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Joe Sestak unveils new indigenous rights & sovereignty policies

Our nation is constantly striving for a more perfect union. We cannot get there until we begin correcting past and continuing injustices that are a stain on our collective conscience.

We have a sacred debt and duty to our Native American fellow citizens. Our America must be an America that keeps its promise to its indigenous peoples.

Like many Americans descended from immigrants, I grew up feeling deep respect and reverence for Native American culture and history. Over time I grew to understand how indigenous people of North America are not only a part of America’s past but an important part of our present too, with rich, vibrant, resilient communities across the 50 states and US territories. As I learned more about the modern history of Native Americans, I came to understand just how resilient they have been forced to be, how much struggle they have endured over centuries of mistreatment and marginalization, up to the present day.

As President, I will work with indigenous communities to secure their full rights and sovereignty, and attempt to make amends for the harm done to native peoples throughout our history. I have outlined a detailed set of policy proposals aimed at doing just that.

My priorities are below (read the full paper here):

  • Honor and fulfill treaty obligations — and moral obligations — to Native American peoples.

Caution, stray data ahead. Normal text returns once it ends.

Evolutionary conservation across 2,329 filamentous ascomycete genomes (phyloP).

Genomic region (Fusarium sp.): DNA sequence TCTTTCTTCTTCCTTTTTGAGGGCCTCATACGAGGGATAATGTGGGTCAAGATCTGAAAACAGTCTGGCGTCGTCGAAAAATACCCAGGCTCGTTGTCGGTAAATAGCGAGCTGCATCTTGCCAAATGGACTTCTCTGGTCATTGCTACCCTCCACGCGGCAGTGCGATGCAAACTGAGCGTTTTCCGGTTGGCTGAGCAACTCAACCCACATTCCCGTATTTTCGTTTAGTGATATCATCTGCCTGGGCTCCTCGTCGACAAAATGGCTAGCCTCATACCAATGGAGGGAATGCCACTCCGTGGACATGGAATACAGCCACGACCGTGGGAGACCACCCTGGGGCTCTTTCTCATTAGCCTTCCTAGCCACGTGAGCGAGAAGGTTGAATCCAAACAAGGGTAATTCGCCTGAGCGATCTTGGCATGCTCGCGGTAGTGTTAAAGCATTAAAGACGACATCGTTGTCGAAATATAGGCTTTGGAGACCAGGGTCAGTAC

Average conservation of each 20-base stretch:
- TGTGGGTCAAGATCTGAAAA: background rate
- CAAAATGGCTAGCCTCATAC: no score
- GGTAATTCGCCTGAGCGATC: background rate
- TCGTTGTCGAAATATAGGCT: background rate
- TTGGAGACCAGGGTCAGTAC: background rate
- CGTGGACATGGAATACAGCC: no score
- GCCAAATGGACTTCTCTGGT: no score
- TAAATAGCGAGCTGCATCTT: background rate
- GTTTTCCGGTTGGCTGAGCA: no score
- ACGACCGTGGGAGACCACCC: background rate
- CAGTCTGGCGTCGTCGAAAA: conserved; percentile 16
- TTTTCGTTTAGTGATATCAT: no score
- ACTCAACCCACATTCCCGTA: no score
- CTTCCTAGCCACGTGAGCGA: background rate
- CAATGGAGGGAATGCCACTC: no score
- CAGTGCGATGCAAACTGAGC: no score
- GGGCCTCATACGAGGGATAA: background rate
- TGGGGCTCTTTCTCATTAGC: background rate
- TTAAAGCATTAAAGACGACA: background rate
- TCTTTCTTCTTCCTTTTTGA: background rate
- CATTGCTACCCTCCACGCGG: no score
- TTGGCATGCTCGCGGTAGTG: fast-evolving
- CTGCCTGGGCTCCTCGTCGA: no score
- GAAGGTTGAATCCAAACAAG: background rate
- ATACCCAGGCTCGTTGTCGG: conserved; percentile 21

• Acknowledge past wrongs committed against Native Americans, and wrongs still being committed.
  • Listen to Native Americans and include their voices in policy decisions.
  • Recognize Native American sovereignty, including by giving federal recognition to all tribes currently recognized by states, and re-considering all others who seek it.
  • Fully fund the Indian Health Service — which, like many of the points here, is and should be considered a treaty obligation) to deal with staff shortages and poor quality care.
  • Dramatically improve infrastructure throughout “Indian Country”, including roads, dams, bridges, potable water, electricity, broadband, etc.
  • Respect and honor Native American sacred sites and religious practice.
  • Protect Native American lands and resources from outside interests.
  • Restore effective leaders to the Department of the Interior who will engage with Native Americans and treat them with the dignity they deserve.
  • Re-institute the annual Tribal Nations Conference at the White House.
  • Pass the RESPECT Act to repeal antiquated laws still on the books that are hostile and discriminatory toward Native American people.
  • Provide more federal support for education in Native American communities, including funds to repair crumbling schools, and full funding for the Bureau of Indian Education (BIE).
  • Pass universal daycare and pre-K for all Americans.
  • Increase funding for language revitalization and cultural preservation programs.
  • Improve justice systems on Native American reservations, including by providing more funding for tribal police and restorative justice programs, and by working with tribes, states, and Congress to fix jurisdictional problems that prevent non-Native Americans who commit crimes on reservations from being brought to justice (among other justice issues).
  • Focus federal attention on the epidemic of violence against indigenous women and girls, and missing women and girls, starting with passing Savanna’s Act to improve coordination and information sharing among federal, state, local, and tribal officials.
  • Work with tribes and states to address the intersecting socio-economic problems that harm far too many Native American people, including poverty, discrimination, lack of opportunity, addiction and substance abuse, other physical and mental health conditions, poor nutrition, sexual abuse, and domestic violence.

For more, read the full paper here. To read all of my policy papers, please click here to check out my “Plan for America.”